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dc.contributor.authorGordillo, Francisco J.L.
dc.date.accessioned2014-04-08T11:15:53Z
dc.date.available2014-04-08T11:15:53Z
dc.date.created2014-03-10
dc.date.issued2014-04-08
dc.identifier.urihttp://hdl.handle.net/10630/7393
dc.descriptionArchivo en PDF de la presentación realizada en el citado congresoes_ES
dc.description.abstractInteractive effects of ocean acidification and elevated temperature on seaweed physiology Francisco J. L. Gordillo Departamento de Ecologia, Universidad de Malaga, Spain Seaweeds are the major primary producers of the Arctic coastal ecosystems. A significant part of the food web, both aquatic and terrestrial depend on the biomass production of these organisms. Temperature is a well known abiotic factor determining biogeographic distribution of seaweeds, but little is known on how the increase in CO₂ may modify the response of seaweeds to increased temperature. Our group aims to elucidate the mecanisms involved in the acclimation to the new environmental scenario the seaweeds are facing. Metabolic processes such as inorganic carbon utilisation have been revealed as acting in a different way in Arctic seaweeds than in their cold-temperate counterparts. In non-polar species, one of the major enzymes involved in inorganic carbon acquisition, the external carbonic anhydrase (eCA) is known to be repressed under high CO₂. However, Arctic seaweeds show high values of eCA activity and seem to be little affected by CO₂, so that eCA might have evolutively changed as part of the adaptation to low temperature. Other processes involved in the carbon balance of the organisms are photosynthesis and organic carbon release to the external medium. The release of organic carbon acts as a regulatory mechanism for internal C:N balance, so that differences in inorganic carbon utilisation (acquisition and photosynthesis) may lead to a different proportion of primary production lost as organic C. As a consequence, the acclimation of seaweeds to changing CO₂ and temperature would change the C balance of the thalli, so affecting the biogeochemical cycle of C. These responses are highly species-specific, with species taking advantage of the new scenario and others suffering an adverse effect. Changes in both the C balance and species dominance/composition may propagate to other trophic levels, potentially changing the whole ecosystem.es_ES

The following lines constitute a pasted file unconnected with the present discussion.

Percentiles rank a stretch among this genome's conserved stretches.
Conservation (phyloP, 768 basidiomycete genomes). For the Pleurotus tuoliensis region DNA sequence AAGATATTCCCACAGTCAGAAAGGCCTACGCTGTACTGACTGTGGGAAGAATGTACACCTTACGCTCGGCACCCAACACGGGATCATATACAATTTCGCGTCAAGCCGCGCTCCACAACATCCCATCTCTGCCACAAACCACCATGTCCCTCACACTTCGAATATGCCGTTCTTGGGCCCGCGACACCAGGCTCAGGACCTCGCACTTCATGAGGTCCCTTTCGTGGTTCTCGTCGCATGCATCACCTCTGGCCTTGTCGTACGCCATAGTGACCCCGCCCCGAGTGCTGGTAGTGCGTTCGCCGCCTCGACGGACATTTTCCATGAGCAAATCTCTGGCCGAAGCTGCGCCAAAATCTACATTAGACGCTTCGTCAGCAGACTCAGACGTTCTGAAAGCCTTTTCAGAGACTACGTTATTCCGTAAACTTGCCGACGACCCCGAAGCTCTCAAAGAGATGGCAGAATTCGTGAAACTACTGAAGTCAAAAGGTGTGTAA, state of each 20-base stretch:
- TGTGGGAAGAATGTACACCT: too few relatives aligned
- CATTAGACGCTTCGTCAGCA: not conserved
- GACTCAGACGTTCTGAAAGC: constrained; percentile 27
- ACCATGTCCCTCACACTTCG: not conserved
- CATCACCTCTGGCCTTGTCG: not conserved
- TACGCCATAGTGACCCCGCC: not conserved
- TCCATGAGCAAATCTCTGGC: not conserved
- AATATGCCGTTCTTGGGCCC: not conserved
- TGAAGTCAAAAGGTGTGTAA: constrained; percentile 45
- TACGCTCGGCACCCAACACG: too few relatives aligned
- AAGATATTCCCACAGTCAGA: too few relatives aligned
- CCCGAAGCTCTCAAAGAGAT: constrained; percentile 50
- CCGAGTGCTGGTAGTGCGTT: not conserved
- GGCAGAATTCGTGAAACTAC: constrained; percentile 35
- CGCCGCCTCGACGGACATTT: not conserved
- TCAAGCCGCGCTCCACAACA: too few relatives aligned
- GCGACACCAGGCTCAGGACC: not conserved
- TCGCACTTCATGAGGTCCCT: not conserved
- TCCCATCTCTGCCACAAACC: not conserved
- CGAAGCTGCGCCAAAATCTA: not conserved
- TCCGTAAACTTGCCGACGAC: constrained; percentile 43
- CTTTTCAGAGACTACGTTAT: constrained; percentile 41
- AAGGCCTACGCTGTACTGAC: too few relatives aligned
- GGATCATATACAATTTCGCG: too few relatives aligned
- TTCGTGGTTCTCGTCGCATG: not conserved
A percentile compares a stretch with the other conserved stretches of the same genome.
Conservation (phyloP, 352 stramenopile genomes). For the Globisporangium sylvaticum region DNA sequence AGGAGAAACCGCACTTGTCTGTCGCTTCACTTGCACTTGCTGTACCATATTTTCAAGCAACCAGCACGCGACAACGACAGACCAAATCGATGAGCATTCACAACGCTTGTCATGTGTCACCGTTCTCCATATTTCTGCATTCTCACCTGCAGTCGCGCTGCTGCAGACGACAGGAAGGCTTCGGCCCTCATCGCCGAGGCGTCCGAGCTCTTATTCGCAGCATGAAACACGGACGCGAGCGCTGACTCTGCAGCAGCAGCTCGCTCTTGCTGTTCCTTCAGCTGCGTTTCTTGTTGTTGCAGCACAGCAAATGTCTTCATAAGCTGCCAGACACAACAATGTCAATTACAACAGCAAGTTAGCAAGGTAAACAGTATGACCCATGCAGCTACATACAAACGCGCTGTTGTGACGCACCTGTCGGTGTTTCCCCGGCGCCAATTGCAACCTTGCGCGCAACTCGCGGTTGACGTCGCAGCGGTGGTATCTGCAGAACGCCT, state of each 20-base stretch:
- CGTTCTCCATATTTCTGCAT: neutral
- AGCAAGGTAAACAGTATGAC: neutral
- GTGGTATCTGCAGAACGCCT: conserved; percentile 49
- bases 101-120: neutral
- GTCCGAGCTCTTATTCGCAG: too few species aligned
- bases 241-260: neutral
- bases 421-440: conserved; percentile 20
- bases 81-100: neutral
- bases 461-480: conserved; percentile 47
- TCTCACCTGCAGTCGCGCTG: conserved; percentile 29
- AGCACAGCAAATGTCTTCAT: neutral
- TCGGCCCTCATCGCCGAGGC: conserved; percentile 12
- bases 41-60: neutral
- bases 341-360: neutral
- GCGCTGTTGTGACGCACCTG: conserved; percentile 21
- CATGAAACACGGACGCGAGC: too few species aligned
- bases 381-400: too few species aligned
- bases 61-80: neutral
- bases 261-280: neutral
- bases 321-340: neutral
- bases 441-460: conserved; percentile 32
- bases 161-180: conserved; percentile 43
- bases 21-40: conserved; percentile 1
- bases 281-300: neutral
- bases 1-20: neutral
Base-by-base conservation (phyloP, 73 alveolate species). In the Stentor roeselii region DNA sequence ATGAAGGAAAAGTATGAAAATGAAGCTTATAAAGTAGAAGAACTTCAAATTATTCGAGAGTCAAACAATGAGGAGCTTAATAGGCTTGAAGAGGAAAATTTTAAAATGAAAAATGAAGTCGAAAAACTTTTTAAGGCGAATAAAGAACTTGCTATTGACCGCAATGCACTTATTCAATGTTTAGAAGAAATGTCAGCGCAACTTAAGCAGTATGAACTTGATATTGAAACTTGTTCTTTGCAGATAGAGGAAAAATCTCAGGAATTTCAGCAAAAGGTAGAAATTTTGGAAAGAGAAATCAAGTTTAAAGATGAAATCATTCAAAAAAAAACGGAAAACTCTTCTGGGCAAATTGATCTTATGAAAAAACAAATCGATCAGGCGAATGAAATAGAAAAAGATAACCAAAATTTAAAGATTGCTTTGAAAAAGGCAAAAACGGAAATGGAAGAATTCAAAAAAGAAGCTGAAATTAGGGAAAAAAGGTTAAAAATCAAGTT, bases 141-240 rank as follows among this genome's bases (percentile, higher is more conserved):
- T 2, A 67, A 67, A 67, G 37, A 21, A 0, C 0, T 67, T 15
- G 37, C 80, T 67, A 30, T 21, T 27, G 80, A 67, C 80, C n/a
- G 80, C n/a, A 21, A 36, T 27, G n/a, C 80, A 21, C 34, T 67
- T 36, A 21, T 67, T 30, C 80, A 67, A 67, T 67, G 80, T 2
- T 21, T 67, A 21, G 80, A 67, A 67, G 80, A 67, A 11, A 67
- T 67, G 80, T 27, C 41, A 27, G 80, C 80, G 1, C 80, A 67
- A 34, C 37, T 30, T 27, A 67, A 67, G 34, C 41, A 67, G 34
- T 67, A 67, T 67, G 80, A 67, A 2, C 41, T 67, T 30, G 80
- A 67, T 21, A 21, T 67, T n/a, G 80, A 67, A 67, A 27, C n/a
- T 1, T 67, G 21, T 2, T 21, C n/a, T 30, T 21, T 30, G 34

dc.description.sponsorshipUniversidad de Málaga. Campus de Excelencia Internacional Andalucía Teches_ES
dc.language.isoenges_ES
dc.rightsinfo:eu-repo/semantics/openAccess
dc.subjectAlgas - Fisiologíaes_ES
dc.subject.otherArctices_ES
dc.subject.otherCO2es_ES
dc.subject.otherSeaweedes_ES
dc.subject.otherGlobal changees_ES
dc.titleInteractive effects of ocean acidification and elevated temperature on seaweed physiologyes_ES
dc.typeinfo:eu-repo/semantics/otheres_ES
dc.centroFacultad de Cienciases_ES
dc.relation.eventtitleKongsfjorden Ecosystem Workshopes_ES
dc.relation.eventplaceSenja, Noruegaes_ES
dc.relation.eventdate10 al 17 Marzo, 2014es_ES


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